At the beginning of the eighteenth century, when Czarist Russia was entering on to a new world stage, students of the University of Glasgow moved to Russia, and a number of them would serve the Russia Czars throughout that century. The earliest, John Grieve, was part of the wider Scottish missions to Russia was one of a representative becoming a part of the Scottish-Russian medical circle of the time. The majority were medical students who after receiving advanced medical education at the University, served as physicians to the Czars - from Peter the Great, Emperor Paul I to Alexander I, they helped to establish internal medical education and service as well as forging international links from the UK to China. Others influenced Russian governments and contributed to restructuring of areas such as the Russian Navy and education; Catherine the Great appointing one University graduate to foreign member of the Imperial Academy of Sciences in 1800. From the period, students provided insightful accounts of contemporary eighteenth-century Russian society, as evident in Anecdotes of the Russian empire; in a series of letters, written, a few years ago, from St. Petersburg (1784).

The first Russian students at the University of Glasgow were Semion Yefimovich Desnitsky and Ivan Andreyevich Tretyakov, who arrived 1761, the first Russian students to study at any British University. Under such professors such as Adam Smith, the pre-eminent economist and philosopher of the Scottish Enlightenment, and John Millar, Desnitsky and Tretyakov graduated MA in 1764 and 1765 respectively and LLD in 1767. They returned to Russia where they both became Professors of Law at Moscow University, the first Russians to hold chairs of law in Russia’s first University.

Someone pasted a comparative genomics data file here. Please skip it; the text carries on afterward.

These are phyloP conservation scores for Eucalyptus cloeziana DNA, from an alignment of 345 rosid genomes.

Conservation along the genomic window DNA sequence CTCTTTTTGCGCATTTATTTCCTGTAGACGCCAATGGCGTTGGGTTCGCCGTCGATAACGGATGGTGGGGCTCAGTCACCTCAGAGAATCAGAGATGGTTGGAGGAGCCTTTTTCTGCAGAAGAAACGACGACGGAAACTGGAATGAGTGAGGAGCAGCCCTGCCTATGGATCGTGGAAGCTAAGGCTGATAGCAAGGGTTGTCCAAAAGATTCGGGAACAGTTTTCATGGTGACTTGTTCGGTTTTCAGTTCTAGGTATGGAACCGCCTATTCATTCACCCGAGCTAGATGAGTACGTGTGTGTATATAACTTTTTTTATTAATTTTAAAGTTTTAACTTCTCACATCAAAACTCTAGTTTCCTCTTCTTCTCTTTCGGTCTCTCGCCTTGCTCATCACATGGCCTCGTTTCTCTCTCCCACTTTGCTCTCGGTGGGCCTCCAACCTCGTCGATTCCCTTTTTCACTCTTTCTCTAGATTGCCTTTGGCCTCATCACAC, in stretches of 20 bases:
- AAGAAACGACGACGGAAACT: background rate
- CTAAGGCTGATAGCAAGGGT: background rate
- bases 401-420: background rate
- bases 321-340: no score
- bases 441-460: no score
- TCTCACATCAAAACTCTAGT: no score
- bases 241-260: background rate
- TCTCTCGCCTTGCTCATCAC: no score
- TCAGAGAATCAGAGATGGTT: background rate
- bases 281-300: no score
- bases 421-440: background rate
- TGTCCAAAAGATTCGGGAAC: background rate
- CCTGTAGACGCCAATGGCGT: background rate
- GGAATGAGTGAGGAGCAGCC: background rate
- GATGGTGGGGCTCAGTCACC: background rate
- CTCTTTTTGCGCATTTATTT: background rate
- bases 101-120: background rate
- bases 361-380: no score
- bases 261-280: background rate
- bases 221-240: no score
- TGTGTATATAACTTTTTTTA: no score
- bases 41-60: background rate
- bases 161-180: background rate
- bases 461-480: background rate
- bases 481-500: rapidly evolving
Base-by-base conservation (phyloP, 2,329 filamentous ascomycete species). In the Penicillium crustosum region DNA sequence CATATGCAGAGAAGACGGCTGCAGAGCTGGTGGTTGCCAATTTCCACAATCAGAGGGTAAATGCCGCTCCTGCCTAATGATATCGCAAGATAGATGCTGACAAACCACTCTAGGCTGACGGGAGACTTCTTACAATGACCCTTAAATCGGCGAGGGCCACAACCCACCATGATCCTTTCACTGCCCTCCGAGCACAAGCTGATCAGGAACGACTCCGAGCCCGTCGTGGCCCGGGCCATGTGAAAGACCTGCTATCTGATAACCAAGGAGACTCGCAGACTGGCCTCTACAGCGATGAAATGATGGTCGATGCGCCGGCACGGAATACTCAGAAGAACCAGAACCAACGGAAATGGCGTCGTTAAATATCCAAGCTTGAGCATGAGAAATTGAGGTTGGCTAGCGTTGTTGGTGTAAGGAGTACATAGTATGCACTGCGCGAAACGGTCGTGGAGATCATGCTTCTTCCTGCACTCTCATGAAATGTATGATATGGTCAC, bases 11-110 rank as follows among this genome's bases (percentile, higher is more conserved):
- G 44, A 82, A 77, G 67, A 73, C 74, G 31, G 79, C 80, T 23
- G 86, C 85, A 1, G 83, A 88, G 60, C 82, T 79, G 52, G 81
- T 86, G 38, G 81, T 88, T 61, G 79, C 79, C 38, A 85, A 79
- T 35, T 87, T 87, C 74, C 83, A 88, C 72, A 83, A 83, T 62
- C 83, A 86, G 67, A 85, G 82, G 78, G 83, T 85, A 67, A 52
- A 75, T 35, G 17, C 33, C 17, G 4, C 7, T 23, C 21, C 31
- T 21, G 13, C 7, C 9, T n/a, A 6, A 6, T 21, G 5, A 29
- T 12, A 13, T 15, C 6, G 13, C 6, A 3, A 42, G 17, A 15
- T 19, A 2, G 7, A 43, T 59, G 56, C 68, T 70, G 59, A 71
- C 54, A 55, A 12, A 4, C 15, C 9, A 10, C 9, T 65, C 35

Subsequently, between the years of 1850 and 1965, around 125 students born under the Russian Empire studied at the University. However, if we take into consideration the modern day country divisions, it would have been a number closer to 38 students, many of those the sons of merchants, with long-established trade links being Russia and Scotland.

After the First World War an increased desire to foment cultural understanding and continue to promote trade with Russia saw the Russian Society of Scotland formed in Glasgow in 1915. A donation from William Weir, an engineer and successful Glasgow business man and Glasgow graduate, was made for a lectureship in Russian at the University to increase cultural understanding and awareness between the countries. Against the backdrop of the February and October Revolutions of 1917, the ensuing civil war and formation of the Soviet Union in 1922, Slavonic Studies started its history at the University. The University has since been considered as a pioneer in the attention that it devoted from an early stage to the modern study of the USSR, including its economy and society, as well as its language and literature.